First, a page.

Which Jobs Are In Demand? 

According to a 2021 IT salary report by Robert Half Technology, the most in-demand tech jobs of the year include information security professionals, cloud architects, database administrators, systems analysts, and DevOps engineers, among others. But in those fields, it’s difficult to find hires with significant experience, multiple specialisations, and a high level of expertise. And multinationals such as Google, Apple, and IBM usually scoop them up. 

 

Regardless of the exact role, companies need workers who can implement advanced security systems, target cloud and network vulnerabilities, document risk points and failures, and abide by new industry tech regulations. This will likely mean that companies start to take certifications like the ones pioneered by Google and Amazon, instead of insisting on four-year undergraduate degrees. 

 

But even as coding boot camps and year-long certification programmes have ramped up to try to close the gap, smaller tech firms and startups struggle to compete with their bigger counterparts. Remote work doesn’t help matters. “Hire-from-anywhere policies will only heat up a tight candidate market”, said Ryan Sutton, a district president of technology staffing services at Robert Half. “Companies who were already having a hard time recruiting are no longer just working against local competitors, but potentially desirable companies across the country”.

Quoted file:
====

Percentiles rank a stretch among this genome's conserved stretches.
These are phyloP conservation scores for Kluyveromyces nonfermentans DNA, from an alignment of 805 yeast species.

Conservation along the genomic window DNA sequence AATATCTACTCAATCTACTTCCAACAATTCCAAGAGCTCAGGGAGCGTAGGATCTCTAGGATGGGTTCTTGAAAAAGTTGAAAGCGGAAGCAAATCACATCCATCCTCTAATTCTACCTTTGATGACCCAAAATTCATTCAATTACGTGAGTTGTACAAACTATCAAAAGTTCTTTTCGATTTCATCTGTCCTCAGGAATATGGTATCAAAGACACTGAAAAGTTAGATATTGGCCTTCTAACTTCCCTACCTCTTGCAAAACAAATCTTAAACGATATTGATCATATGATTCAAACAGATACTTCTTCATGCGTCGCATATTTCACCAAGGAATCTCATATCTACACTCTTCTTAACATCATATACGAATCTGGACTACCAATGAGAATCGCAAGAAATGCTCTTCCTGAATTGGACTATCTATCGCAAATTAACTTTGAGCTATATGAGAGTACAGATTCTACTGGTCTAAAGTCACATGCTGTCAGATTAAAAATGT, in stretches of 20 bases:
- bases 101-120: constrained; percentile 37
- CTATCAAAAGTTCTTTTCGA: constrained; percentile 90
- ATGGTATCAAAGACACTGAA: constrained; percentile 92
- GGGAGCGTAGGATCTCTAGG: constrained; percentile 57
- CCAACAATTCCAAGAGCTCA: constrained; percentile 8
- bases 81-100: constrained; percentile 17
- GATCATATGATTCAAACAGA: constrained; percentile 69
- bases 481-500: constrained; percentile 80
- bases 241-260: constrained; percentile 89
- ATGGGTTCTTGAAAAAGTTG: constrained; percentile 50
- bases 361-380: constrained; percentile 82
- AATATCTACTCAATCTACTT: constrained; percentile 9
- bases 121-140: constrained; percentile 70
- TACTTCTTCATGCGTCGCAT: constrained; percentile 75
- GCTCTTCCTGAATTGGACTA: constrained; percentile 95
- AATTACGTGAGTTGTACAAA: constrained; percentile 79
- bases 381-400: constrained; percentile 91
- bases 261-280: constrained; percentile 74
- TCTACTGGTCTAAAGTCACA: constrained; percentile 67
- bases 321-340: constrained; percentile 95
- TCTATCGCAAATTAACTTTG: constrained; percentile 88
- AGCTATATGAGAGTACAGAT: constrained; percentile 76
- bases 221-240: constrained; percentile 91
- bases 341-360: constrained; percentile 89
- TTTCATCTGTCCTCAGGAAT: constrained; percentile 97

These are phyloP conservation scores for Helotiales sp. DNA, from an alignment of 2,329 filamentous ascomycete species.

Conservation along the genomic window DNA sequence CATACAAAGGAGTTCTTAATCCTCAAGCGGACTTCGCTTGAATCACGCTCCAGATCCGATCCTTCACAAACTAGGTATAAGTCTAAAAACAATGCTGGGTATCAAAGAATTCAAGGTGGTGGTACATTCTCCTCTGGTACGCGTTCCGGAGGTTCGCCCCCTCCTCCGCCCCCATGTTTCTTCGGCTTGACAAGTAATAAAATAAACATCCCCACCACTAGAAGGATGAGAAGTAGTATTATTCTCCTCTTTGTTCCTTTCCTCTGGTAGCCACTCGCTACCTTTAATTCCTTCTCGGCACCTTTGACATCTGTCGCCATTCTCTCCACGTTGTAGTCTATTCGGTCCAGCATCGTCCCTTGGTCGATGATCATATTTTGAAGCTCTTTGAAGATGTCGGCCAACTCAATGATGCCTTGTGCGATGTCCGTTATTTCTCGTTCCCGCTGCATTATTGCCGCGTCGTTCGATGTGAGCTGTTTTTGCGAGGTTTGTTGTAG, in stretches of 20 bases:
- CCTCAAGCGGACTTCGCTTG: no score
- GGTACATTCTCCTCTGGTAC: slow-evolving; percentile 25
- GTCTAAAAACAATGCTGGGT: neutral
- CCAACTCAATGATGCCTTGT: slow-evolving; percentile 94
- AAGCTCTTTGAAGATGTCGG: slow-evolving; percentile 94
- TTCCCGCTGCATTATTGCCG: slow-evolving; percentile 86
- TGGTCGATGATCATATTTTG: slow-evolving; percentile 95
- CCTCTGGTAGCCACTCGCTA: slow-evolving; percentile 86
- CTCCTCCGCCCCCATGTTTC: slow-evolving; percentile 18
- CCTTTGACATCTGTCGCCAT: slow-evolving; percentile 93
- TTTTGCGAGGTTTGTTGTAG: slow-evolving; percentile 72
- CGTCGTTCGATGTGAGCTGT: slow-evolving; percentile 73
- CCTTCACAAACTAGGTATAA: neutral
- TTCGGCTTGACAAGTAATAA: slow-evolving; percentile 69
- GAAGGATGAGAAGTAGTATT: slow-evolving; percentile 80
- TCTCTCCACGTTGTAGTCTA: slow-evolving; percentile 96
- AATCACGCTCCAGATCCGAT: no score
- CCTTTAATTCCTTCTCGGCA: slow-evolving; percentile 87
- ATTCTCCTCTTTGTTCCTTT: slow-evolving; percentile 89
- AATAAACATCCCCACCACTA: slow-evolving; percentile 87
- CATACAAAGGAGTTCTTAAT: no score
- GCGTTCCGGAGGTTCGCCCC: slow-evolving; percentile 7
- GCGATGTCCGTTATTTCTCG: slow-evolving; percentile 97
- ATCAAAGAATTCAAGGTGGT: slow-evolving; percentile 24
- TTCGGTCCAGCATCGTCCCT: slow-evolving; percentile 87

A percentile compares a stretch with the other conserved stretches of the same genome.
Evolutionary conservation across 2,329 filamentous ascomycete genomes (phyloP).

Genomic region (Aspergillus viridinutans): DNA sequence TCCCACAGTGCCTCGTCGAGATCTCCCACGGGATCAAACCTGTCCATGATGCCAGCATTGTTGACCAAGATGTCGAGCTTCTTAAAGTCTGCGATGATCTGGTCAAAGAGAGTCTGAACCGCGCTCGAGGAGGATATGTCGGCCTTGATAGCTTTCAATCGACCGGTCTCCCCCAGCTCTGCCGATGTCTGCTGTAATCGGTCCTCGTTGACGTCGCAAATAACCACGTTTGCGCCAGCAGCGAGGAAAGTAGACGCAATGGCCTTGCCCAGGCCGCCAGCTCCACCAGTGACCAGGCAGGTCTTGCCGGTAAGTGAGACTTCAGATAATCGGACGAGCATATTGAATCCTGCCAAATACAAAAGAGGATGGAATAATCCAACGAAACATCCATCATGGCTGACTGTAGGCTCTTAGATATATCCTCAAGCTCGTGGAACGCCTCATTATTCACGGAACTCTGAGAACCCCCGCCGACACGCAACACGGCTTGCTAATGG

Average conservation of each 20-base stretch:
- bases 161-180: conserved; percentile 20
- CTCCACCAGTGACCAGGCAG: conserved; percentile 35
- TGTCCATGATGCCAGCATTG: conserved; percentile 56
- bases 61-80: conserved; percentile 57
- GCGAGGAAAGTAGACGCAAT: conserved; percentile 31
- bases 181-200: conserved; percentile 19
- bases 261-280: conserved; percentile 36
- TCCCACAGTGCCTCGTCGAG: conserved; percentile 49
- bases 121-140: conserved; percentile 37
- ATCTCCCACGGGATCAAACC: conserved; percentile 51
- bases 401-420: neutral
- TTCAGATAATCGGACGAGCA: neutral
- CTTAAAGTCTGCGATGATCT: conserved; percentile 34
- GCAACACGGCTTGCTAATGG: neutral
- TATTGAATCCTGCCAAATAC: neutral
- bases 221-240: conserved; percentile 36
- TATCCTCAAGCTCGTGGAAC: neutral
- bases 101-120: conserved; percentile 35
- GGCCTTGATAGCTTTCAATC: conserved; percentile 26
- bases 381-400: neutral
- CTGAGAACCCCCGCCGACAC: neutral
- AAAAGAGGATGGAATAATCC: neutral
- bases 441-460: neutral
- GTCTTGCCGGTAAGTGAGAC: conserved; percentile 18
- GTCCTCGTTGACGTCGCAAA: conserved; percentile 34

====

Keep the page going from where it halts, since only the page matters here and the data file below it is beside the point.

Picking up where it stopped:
How Can CIOs Solve the Crisis? 

As governments try to do their part—Poland offers residency and potential citizenship to skilled tech workers, India offers broad IT, telecommunications, and cybersecurity programmes, and the Netherlands lets its foreign employees earn 30% tax-free income—company executives must take measures of their own. 

 

Some CIOs have started looking to other countries to source expert talent. In the United States, where 80% of U.S. employers state that tech recruiting is a significant challenge, some firms are looking to Mexico, where 20% of college graduates have engineering degrees. As a result, tech companies such as Cisco and Intel have sourced labour from both the U.S. and Mexico. 

 

To compete, here are some first steps: 

 

  • Invest in cybersecurity and cloud development training programmes 
  • Hire based on skills and expertise, not necessarily degrees
  • Outsource to other countries with high percentages of skilled engineers and programmers


Overall, companies that broaden their search for talent and upskill their current employees will be best equipped for digital transformation. As Ritam Gandhi, founder and director of Studio Graphene, said: “Our research shows that, on the whole, UK businesses have adopted a long-term mindset [towards] technology and innovation”.